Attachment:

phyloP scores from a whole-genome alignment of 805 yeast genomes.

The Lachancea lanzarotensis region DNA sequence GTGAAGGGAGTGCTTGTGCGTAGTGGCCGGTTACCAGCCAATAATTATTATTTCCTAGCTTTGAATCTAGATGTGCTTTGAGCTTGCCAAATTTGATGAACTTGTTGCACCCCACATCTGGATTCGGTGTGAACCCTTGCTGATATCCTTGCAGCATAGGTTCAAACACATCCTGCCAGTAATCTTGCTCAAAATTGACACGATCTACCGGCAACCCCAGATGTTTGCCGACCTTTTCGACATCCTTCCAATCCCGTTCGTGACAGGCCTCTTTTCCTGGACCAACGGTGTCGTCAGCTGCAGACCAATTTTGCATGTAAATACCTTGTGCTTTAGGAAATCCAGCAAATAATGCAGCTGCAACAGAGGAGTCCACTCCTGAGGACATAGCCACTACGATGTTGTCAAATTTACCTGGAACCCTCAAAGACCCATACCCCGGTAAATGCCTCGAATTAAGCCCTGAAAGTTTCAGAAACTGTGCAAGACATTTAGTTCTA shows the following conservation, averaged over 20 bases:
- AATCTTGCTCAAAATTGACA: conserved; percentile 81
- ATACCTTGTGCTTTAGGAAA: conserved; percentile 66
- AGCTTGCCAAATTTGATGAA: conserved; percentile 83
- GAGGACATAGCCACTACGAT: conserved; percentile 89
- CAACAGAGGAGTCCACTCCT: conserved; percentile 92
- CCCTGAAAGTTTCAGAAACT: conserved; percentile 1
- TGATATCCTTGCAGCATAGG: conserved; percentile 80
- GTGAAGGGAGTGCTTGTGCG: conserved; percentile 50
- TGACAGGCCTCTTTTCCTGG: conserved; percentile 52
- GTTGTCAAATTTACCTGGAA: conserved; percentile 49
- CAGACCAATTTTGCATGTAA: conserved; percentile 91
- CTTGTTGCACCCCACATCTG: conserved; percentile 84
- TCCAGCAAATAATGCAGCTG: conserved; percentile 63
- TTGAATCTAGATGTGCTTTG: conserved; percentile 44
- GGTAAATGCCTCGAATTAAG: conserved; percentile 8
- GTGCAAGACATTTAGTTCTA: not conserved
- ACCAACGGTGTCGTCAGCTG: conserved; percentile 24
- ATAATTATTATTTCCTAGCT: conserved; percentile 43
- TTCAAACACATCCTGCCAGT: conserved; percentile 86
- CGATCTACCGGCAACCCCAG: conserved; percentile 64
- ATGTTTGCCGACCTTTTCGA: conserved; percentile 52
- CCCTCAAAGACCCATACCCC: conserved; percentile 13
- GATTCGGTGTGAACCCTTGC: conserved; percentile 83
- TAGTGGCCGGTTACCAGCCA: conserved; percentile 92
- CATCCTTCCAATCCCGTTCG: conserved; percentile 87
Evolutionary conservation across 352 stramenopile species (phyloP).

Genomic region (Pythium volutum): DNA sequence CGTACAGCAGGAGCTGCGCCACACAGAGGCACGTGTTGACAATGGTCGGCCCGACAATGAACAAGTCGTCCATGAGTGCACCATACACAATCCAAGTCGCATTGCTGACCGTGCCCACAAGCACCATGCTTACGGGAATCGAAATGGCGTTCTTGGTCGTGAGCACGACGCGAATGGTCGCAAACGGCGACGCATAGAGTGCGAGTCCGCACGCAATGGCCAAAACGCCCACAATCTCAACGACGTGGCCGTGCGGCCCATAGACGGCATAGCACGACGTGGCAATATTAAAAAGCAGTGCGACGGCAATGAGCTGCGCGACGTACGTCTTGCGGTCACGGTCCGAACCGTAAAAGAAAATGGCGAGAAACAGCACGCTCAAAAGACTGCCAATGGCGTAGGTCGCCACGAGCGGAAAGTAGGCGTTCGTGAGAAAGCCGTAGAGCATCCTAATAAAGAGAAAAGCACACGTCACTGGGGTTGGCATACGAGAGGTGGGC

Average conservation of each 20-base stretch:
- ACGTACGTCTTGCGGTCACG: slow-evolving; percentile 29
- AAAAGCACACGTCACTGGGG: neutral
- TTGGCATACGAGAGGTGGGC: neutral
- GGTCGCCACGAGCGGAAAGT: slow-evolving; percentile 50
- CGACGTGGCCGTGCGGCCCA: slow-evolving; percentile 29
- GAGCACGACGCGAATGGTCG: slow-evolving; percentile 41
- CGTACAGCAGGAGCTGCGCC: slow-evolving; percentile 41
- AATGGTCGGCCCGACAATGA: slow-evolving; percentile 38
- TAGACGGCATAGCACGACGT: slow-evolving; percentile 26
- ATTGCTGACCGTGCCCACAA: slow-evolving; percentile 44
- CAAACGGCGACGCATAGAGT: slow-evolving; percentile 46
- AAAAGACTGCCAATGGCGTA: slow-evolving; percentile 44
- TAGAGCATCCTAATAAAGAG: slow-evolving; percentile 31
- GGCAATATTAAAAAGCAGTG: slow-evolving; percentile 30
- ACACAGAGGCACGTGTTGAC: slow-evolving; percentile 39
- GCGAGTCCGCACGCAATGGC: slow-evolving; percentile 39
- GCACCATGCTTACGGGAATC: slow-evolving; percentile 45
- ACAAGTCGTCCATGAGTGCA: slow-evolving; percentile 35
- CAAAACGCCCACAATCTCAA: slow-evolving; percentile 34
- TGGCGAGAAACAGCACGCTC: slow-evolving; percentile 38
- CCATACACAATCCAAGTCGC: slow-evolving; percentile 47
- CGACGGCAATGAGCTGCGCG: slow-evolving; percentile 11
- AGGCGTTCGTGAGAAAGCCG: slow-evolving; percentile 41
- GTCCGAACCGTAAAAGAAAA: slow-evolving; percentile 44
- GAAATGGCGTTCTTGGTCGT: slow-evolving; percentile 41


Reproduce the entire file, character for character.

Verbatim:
phyloP scores from a whole-genome alignment of 805 yeast genomes.

The Lachancea lanzarotensis region DNA sequence GTGAAGGGAGTGCTTGTGCGTAGTGGCCGGTTACCAGCCAATAATTATTATTTCCTAGCTTTGAATCTAGATGTGCTTTGAGCTTGCCAAATTTGATGAACTTGTTGCACCCCACATCTGGATTCGGTGTGAACCCTTGCTGATATCCTTGCAGCATAGGTTCAAACACATCCTGCCAGTAATCTTGCTCAAAATTGACACGATCTACCGGCAACCCCAGATGTTTGCCGACCTTTTCGACATCCTTCCAATCCCGTTCGTGACAGGCCTCTTTTCCTGGACCAACGGTGTCGTCAGCTGCAGACCAATTTTGCATGTAAATACCTTGTGCTTTAGGAAATCCAGCAAATAATGCAGCTGCAACAGAGGAGTCCACTCCTGAGGACATAGCCACTACGATGTTGTCAAATTTACCTGGAACCCTCAAAGACCCATACCCCGGTAAATGCCTCGAATTAAGCCCTGAAAGTTTCAGAAACTGTGCAAGACATTTAGTTCTA shows the following conservation, averaged over 20 bases:
- AATCTTGCTCAAAATTGACA: conserved; percentile 81
- ATACCTTGTGCTTTAGGAAA: conserved; percentile 66
- AGCTTGCCAAATTTGATGAA: conserved; percentile 83
- GAGGACATAGCCACTACGAT: conserved; percentile 89
- CAACAGAGGAGTCCACTCCT: conserved; percentile 92
- CCCTGAAAGTTTCAGAAACT: conserved; percentile 1
- TGATATCCTTGCAGCATAGG: conserved; percentile 80
- GTGAAGGGAGTGCTTGTGCG: conserved; percentile 50
- TGACAGGCCTCTTTTCCTGG: conserved; percentile 52
- GTTGTCAAATTTACCTGGAA: conserved; percentile 49
- CAGACCAATTTTGCATGTAA: conserved; percentile 91
- CTTGTTGCACCCCACATCTG: conserved; percentile 84
- TCCAGCAAATAATGCAGCTG: conserved; percentile 63
- TTGAATCTAGATGTGCTTTG: conserved; percentile 44
- GGTAAATGCCTCGAATTAAG: conserved; percentile 8
- GTGCAAGACATTTAGTTCTA: not conserved
- ACCAACGGTGTCGTCAGCTG: conserved; percentile 24
- ATAATTATTATTTCCTAGCT: conserved; percentile 43
- TTCAAACACATCCTGCCAGT: conserved; percentile 86
- CGATCTACCGGCAACCCCAG: conserved; percentile 64
- ATGTTTGCCGACCTTTTCGA: conserved; percentile 52
- CCCTCAAAGACCCATACCCC: conserved; percentile 13
- GATTCGGTGTGAACCCTTGC: conserved; percentile 83
- TAGTGGCCGGTTACCAGCCA: conserved; percentile 92
- CATCCTTCCAATCCCGTTCG: conserved; percentile 87
Evolutionary conservation across 352 stramenopile species (phyloP).

Genomic region (Pythium volutum): DNA sequence CGTACAGCAGGAGCTGCGCCACACAGAGGCACGTGTTGACAATGGTCGGCCCGACAATGAACAAGTCGTCCATGAGTGCACCATACACAATCCAAGTCGCATTGCTGACCGTGCCCACAAGCACCATGCTTACGGGAATCGAAATGGCGTTCTTGGTCGTGAGCACGACGCGAATGGTCGCAAACGGCGACGCATAGAGTGCGAGTCCGCACGCAATGGCCAAAACGCCCACAATCTCAACGACGTGGCCGTGCGGCCCATAGACGGCATAGCACGACGTGGCAATATTAAAAAGCAGTGCGACGGCAATGAGCTGCGCGACGTACGTCTTGCGGTCACGGTCCGAACCGTAAAAGAAAATGGCGAGAAACAGCACGCTCAAAAGACTGCCAATGGCGTAGGTCGCCACGAGCGGAAAGTAGGCGTTCGTGAGAAAGCCGTAGAGCATCCTAATAAAGAGAAAAGCACACGTCACTGGGGTTGGCATACGAGAGGTGGGC

Average conservation of each 20-base stretch:
- ACGTACGTCTTGCGGTCACG: slow-evolving; percentile 29
- AAAAGCACACGTCACTGGGG: neutral
- TTGGCATACGAGAGGTGGGC: neutral
- GGTCGCCACGAGCGGAAAGT: slow-evolving; percentile 50
- CGACGTGGCCGTGCGGCCCA: slow-evolving; percentile 29
- GAGCACGACGCGAATGGTCG: slow-evolving; percentile 41
- CGTACAGCAGGAGCTGCGCC: slow-evolving; percentile 41
- AATGGTCGGCCCGACAATGA: slow-evolving; percentile 38
- TAGACGGCATAGCACGACGT: slow-evolving; percentile 26
- ATTGCTGACCGTGCCCACAA: slow-evolving; percentile 44
- CAAACGGCGACGCATAGAGT: slow-evolving; percentile 46
- AAAAGACTGCCAATGGCGTA: slow-evolving; percentile 44
- TAGAGCATCCTAATAAAGAG: slow-evolving; percentile 31
- GGCAATATTAAAAAGCAGTG: slow-evolving; percentile 30
- ACACAGAGGCACGTGTTGAC: slow-evolving; percentile 39
- GCGAGTCCGCACGCAATGGC: slow-evolving; percentile 39
- GCACCATGCTTACGGGAATC: slow-evolving; percentile 45
- ACAAGTCGTCCATGAGTGCA: slow-evolving; percentile 35
- CAAAACGCCCACAATCTCAA: slow-evolving; percentile 34
- TGGCGAGAAACAGCACGCTC: slow-evolving; percentile 38
- CCATACACAATCCAAGTCGC: slow-evolving; percentile 47
- CGACGGCAATGAGCTGCGCG: slow-evolving; percentile 11
- AGGCGTTCGTGAGAAAGCCG: slow-evolving; percentile 41
- GTCCGAACCGTAAAAGAAAA: slow-evolving; percentile 44
- GAAATGGCGTTCTTGGTCGT: slow-evolving; percentile 41